I Believe I Can Fly

I dreamt last night that I could fly.

I’ve only had flying dreams a few times in my life, and I remember the first one was in my teenage years. It felt so free, so unrestricted, so absolutely liberating that I was sad to wake up and find out I couldn’t actually fly.

So last night, in my dream, Noel, my brother Jeremy, another guy (who I can’t really remember who he was) and I were walking down a street in Auckland towards another group of shops when I thought, stuff this, I’m going to fly there.

And so I did.

It was so liberating. I was doing dips and flips and all sorts of things. Until Jeremy somehow got into trouble for something very unjust.

Now, as some of you may know, New Zealand is no longer the very free country it was when I got here. Helen and company have turned it into “Helengrad” or the “Nanny State”, and, to be honest, I hope there’s a change of government at the next (upcoming) election to get rid of the old lot.

(Do you know that under the oppressive and non-democratic Electoral Finance Bill, passed by Helen and co, I can only speak my piece like this in my blog? If I launched a Web site saying not to vote for them, or carried a placard down Colombo Street that I could be arrested if I don’t “register” my interest with the Electoral Commission? Isn’t the whole point of democracy to be able to express your opinion freely and without hindrance? That’s why this current government is dangerous and needs to be voted out.)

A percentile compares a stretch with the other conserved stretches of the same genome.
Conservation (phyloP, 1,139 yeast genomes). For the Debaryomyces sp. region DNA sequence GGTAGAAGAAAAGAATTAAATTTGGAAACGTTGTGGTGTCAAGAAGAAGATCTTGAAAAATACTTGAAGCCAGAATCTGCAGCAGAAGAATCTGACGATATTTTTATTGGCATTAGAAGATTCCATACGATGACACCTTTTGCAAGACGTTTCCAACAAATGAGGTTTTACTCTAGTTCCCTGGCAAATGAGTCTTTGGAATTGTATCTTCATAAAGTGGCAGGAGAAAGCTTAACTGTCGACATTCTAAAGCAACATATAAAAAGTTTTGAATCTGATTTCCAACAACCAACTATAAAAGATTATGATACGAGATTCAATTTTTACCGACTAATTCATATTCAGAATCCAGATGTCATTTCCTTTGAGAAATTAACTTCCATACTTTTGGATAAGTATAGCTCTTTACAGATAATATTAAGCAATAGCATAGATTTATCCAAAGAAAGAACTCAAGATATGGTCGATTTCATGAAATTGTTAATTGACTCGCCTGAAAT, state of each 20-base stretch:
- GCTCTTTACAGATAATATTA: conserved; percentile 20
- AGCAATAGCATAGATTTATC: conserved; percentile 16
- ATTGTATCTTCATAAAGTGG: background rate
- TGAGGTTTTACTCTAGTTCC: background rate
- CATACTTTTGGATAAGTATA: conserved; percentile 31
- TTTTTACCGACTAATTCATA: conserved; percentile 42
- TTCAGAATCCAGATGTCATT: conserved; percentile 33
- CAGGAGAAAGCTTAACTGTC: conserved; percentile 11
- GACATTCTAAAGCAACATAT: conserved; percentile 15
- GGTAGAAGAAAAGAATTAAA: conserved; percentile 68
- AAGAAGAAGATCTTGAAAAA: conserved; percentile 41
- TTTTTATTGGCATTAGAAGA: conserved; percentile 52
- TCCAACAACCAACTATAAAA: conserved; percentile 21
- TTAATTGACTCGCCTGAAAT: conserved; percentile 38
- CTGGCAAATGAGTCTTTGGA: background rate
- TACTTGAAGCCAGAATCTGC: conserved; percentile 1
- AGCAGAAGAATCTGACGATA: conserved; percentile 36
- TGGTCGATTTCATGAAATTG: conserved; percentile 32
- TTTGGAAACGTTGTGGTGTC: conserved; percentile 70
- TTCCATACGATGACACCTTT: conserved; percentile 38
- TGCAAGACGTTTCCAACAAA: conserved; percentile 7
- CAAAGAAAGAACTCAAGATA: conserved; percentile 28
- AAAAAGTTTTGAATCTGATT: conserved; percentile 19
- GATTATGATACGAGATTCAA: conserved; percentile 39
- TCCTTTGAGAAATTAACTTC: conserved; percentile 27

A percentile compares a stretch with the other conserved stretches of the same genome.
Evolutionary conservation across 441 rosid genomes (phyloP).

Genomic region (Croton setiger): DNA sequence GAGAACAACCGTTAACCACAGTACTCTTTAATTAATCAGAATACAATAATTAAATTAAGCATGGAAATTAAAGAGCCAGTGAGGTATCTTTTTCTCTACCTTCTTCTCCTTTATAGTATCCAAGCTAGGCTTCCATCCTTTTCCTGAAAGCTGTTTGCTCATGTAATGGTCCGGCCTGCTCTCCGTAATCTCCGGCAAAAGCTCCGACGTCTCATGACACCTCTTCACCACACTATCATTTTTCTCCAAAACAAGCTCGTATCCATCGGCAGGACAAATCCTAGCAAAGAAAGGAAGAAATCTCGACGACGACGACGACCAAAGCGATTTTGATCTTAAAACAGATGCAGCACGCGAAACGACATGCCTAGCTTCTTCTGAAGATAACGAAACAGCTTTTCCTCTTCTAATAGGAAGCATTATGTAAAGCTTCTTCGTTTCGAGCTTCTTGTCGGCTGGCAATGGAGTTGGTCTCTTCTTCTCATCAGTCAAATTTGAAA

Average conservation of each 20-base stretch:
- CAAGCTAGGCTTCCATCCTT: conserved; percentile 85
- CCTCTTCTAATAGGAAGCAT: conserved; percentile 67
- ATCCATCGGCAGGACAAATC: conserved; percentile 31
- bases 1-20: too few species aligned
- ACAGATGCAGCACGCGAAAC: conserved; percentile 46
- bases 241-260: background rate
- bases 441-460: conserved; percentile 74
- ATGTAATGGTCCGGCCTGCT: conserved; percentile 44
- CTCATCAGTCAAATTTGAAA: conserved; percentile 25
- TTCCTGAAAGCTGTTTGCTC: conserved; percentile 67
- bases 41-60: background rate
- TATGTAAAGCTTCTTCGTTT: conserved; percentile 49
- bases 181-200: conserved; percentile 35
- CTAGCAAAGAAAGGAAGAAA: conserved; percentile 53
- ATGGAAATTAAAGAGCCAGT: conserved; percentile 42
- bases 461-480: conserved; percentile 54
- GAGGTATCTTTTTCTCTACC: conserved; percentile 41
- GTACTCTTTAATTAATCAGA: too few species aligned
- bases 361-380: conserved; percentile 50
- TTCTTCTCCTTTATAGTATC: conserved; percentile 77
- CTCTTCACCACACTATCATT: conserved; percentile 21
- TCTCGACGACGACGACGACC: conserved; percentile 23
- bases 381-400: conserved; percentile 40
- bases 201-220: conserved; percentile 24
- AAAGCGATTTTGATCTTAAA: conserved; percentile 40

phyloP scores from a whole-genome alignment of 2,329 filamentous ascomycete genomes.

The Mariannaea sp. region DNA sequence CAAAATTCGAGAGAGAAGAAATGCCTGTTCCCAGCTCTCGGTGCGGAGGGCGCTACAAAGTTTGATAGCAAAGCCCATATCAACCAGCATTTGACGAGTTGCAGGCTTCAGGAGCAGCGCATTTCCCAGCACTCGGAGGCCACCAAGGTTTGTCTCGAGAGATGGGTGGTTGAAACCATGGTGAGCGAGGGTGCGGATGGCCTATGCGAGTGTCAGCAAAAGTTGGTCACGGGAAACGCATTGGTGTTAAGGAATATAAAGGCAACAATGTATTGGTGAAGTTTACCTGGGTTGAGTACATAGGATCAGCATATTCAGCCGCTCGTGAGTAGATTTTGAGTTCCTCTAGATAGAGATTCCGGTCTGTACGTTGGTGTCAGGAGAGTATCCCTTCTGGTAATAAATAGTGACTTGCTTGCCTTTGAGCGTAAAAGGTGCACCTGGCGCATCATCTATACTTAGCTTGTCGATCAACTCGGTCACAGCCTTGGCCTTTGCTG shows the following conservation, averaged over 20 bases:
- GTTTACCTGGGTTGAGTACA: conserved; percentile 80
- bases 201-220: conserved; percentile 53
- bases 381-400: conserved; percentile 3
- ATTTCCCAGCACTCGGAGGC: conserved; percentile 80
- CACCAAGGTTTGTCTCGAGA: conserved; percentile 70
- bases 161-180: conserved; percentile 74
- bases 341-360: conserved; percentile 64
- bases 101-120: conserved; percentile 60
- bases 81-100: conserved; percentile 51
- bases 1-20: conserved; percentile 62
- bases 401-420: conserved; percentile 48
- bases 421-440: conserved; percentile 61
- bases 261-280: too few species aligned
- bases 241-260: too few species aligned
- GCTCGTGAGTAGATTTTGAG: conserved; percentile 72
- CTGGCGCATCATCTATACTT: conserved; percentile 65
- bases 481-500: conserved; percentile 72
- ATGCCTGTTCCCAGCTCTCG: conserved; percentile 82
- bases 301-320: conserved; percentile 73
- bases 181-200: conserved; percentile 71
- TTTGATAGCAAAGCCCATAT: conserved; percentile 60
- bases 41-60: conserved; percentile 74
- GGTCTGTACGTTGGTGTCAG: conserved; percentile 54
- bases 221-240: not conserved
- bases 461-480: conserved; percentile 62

Anyway, the Helengrad police attacked Jeremy for no good reason. Noel and the other guy were trying to help, but were losing an uphill battle. And that’s where the flying powers came in handy.

I knocked the lead cop to the ground, and he was terrified. For some reason, I discovered I had telepathic and telekinetic powers as well (hey it’s my dream, I can have whatever superpowers I want!) so I held him down to the pavement with force, kept his eyes open and implanted the thought that Jeremy had done nothing wrong. I also implanted the thought that what was happening in this country was wrong and he, working from the inside, and his three colleagues would fight the injustices. My thoughts broke through because he called off his cronies.

Actually, as Noel, Jeremy and I were making our way back on our path, past the old abandoned toy store and a large store that sold dancing/jiggling Christmas trees (out of season), we noticed the cops were now so liberated that they were doing a conga line.

Well, at least the flying part was fun to experience!

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